Ingredients For Sourdough Bread
- 260 grams of vigorous sourdough starter @ 100% hydration
- 550 grams of water
- 20 grams of sea salt
- 900 grams Mungoswells flour (strong or plain white bread flour, don’t use wholemeal flour for this recipe)
1. Mix together the sourdough starter @ 100% hydration; the water and seas salt and the strong or plain whilte bread flour
In the afternoon around 1 – 2 pm:
- Mix the starter, water, sea salt and then flour
- Put the dough in a covered container and let it ferment at room temperature.
- After 2 hours stretch and fold the dough
- After an additional 2 hours stretch and fold the dough again.
- When the dough finished fermenting ( after a total of 5-6 hours -when dough is bubbly, soft and will pull a windowpane) divide dough into two pieces around 855 grams each.
- Do a first shaping of the dough. Let rest 20 minutes.
- Do a final shaping of the dough.
- Place dough into lined or floured baskets or bannetons.
- Cover with a plastic bag and refrigerate overnight.
- Next morning place your cast iron pot in the oven and preheat the oven to 250 C.
- Take out first loaf, score and place into the preheated pot, cover with lid and bake for 20 minutes with the lid on and then further 15 minutes with the lid off.
- Repeat with the second loaf. Let the loaf cool on the cooling rack before cutting.
Some basic baking equipment you might need in the kitchen for baking sourdough follows. Remember, these are mainly suggestions, work with whatever you have, and slowly gain more equipment as you have the need or the budget.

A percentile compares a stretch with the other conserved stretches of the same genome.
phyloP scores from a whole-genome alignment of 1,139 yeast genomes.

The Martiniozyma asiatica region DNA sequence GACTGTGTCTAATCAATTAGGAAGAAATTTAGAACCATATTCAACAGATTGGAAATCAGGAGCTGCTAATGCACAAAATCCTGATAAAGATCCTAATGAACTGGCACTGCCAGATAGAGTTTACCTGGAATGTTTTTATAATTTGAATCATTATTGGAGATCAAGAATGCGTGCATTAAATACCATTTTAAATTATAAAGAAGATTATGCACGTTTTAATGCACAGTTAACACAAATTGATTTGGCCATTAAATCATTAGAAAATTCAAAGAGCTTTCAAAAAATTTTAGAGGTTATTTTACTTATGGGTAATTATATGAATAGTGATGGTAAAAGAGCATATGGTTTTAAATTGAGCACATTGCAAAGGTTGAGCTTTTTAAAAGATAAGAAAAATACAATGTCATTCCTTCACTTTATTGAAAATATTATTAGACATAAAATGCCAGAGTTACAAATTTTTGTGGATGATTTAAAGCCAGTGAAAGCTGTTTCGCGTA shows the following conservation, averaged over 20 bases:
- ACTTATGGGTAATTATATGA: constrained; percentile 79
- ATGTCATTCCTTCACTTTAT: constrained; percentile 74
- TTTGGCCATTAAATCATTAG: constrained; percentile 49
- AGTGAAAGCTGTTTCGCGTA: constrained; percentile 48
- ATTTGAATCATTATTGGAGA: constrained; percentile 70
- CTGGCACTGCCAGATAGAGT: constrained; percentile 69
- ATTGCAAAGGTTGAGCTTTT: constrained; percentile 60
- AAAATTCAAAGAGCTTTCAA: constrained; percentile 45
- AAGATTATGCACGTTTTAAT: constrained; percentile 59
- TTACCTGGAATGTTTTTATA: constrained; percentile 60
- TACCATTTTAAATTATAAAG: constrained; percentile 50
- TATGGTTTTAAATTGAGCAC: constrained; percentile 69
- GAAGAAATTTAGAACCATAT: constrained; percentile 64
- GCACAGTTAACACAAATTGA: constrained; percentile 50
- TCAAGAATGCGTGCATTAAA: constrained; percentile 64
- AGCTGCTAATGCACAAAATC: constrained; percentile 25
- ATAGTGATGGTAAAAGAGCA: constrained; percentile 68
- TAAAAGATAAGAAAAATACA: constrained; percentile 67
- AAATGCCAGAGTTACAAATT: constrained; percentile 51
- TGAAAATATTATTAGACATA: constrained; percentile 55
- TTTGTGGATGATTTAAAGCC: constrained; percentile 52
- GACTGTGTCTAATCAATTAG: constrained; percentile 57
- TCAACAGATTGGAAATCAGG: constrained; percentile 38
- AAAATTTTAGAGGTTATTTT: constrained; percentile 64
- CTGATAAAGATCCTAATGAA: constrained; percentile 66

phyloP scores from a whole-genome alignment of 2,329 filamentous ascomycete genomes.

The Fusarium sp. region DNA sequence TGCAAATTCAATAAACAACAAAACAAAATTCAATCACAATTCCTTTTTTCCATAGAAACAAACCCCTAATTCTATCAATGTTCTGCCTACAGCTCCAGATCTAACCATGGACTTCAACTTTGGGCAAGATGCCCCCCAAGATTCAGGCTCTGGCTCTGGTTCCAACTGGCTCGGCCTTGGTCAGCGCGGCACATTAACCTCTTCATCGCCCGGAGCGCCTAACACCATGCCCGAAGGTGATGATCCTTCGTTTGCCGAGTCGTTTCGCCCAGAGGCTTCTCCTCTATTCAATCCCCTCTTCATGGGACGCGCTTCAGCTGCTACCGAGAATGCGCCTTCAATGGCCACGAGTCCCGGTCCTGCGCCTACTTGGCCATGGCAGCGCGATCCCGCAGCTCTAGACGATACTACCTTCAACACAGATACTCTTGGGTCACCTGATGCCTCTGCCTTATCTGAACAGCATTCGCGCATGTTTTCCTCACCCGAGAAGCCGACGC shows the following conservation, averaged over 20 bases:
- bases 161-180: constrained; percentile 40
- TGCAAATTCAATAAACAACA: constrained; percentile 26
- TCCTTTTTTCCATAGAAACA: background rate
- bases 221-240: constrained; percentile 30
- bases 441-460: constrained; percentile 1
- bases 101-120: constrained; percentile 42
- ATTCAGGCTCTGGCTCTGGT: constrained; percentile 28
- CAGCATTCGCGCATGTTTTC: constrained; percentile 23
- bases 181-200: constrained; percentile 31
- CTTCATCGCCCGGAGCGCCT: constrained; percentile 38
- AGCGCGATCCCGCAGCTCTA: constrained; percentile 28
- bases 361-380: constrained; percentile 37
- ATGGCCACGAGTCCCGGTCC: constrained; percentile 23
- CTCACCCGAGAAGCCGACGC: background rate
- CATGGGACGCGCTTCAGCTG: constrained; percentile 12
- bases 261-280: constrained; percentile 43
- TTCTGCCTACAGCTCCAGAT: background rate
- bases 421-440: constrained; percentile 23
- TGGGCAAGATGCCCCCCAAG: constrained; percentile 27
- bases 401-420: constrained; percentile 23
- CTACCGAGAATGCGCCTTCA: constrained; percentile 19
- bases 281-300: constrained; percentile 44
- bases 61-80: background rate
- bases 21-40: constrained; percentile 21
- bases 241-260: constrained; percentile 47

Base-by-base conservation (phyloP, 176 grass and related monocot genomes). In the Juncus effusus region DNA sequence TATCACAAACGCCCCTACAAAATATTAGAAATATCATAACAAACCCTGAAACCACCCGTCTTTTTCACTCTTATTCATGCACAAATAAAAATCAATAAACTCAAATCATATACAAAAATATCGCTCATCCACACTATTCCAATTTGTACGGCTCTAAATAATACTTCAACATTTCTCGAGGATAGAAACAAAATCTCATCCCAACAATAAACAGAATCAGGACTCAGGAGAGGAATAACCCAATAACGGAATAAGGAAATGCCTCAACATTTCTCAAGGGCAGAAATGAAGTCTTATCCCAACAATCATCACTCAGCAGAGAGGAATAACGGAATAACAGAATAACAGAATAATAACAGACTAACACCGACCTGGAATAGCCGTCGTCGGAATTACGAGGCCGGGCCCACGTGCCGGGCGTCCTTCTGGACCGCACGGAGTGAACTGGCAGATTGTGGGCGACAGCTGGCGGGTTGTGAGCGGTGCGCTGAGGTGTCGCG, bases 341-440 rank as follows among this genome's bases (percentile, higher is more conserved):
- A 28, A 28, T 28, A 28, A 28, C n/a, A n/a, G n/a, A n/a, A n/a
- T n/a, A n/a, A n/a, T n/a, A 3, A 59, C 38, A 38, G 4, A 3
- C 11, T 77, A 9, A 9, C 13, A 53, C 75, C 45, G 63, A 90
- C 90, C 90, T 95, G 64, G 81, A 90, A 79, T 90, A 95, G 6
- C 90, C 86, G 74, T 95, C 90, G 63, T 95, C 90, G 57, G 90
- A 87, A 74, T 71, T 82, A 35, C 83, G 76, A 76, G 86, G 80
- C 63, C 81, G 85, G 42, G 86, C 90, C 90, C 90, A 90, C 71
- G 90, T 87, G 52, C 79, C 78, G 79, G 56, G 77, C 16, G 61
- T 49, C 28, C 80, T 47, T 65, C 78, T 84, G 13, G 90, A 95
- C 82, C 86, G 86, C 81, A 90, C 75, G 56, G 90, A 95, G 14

Digital kitchen scales, baking stone, roasting lid, cast iron pot (Le Creuset or similar cheaper equivalent), baking trays, mixing bowls, saucepans, sourdough starter container, cooling rack, lame or sharp knife, water spray bottle, baskets, bannetons or couche, oven, tea towels, strong mixing spoons/spatulas, sharp bread slicing knife, breadboard, bowl scraper/dough divider, peel or flat pan to move your dough, baking parchment paper, mixer, razor blades (Wilkinson Sword are best and can be bought in bulk on eBay)
Books on Bread making:
“River Cottage Handbook No.3 Bread” Daniel Stevens, “How to Bake” Paul Hollywood, “Paul Hollywood’s Bread” Paul Hollywood, “Bread Matters: Why & How to make your own” Andrew Whitley, “Ballymaloe Bread Book” Tim Allen, “Bread – a baker’s book of techniques and recipes” Jeffrey Hamelman, “Do Sourdough: Slow Bread for Busy Lives” Andrew Whitley, “Tartine Bread” Chad Robertson, “Tartine book no 3” Chad Robertson